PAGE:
A U.S. House proposal that seeks to clean up state voter rolls following allegations of deceased individuals casting absentee ballots in the 2020 election was introduced by Rep. Brian Babin (R-Texas) last week.
The bill, called the You Must Be Alive to Vote Act and which currently has eight co-sponsors, would withhold some federal funds to counties that don't annually check their voter lists against death records, with the goal of purging them of any individuals found to be deceased.
"To protect our democratic process and Americans’ faith in our elections, we must ensure that deceased individuals are not allowed to remain on state voter rolls.”
President Donald Trump and others have alleged that absentee and mail-in ballots were cast by dead people in the Nov. 3 election.
"This colossal expansion of mail-in voting opened the flood gates to massive fraud. It’s a widely known fact that the voting rolls are packed with people who are not lawfully eligible to vote, including those who are deceased, have moved out of their state, and even noncitizens of our country," the president said.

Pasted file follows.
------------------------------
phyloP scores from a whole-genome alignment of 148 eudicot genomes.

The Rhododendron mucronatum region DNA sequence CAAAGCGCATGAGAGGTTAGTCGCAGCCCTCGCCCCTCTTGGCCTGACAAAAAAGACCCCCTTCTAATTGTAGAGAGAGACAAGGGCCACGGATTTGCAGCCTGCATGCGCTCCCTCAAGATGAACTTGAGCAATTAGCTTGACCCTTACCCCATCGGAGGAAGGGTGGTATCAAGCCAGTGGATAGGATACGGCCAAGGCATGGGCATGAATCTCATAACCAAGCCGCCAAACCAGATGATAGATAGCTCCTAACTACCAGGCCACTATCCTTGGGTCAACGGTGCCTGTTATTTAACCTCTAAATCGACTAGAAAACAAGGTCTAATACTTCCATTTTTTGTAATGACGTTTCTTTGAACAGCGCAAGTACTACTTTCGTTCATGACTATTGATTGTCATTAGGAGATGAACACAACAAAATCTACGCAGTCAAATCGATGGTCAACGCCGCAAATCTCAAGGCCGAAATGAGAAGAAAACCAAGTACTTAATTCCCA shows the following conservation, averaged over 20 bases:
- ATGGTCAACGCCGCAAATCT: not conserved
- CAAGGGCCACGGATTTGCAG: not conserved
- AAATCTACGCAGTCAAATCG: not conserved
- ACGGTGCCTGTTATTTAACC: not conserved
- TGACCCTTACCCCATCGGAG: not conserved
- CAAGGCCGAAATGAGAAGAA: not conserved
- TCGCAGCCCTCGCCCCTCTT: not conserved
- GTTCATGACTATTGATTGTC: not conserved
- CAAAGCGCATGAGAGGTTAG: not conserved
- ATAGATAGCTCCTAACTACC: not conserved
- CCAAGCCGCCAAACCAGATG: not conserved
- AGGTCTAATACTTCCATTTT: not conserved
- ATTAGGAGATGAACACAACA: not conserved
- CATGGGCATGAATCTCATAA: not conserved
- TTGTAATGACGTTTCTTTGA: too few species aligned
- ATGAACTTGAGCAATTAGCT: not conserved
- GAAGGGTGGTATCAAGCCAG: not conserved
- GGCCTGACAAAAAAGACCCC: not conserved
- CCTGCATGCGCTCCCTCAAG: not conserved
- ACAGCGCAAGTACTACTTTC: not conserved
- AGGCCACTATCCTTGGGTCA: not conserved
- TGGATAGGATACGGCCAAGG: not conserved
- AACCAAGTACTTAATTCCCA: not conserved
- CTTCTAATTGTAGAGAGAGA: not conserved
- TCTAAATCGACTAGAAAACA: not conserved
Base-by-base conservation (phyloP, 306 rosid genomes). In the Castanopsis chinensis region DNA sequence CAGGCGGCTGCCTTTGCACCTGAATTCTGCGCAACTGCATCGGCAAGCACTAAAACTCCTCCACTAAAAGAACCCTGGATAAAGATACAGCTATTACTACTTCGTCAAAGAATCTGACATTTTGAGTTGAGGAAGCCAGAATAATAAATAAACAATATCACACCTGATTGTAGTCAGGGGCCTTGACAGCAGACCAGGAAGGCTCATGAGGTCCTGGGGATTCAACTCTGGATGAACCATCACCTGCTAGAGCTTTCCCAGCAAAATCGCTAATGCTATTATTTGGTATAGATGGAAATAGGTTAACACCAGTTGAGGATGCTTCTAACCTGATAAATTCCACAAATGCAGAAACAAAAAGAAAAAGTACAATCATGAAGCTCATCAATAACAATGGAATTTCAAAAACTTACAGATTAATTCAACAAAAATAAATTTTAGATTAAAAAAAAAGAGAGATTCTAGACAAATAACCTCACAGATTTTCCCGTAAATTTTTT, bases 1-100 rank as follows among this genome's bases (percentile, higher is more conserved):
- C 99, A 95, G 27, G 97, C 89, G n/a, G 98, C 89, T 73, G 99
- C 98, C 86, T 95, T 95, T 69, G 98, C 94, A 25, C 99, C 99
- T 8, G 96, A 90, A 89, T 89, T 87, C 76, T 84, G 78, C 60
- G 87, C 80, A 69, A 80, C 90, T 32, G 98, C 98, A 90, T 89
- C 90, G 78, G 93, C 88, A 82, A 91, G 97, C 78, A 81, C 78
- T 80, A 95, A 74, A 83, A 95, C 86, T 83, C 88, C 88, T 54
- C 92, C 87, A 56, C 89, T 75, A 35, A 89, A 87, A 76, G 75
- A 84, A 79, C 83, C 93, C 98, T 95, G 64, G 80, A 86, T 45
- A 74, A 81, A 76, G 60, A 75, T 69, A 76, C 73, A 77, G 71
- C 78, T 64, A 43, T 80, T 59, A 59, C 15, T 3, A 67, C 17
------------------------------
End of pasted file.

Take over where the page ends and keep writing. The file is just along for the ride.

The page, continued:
Babin, in an interview on One America News, lamented the need for legislation that would expressly fight the "dead voter" phenomenon.
"You would think it would be unnecessary to have a bill like this. I mean, it goes without saying you should be alive before you get to vote," Babin told the network. "We've uncovered some fraudulent plans to register a bunch of dead people to vote down in South Florida, and it's the easiest thing in the world for these local counties to purge their voter list of deceased individuals.
"All they have to do is to go to the Social Security system and cross-check against their deceased Social Security recipients on their list and then purge them off the voter list."
Meanwhile, elections officials in states facing allegations of voter fraud and other election-related legal challenges brought by the Trump legal team and others have insisted that there's no widespread voter fraud.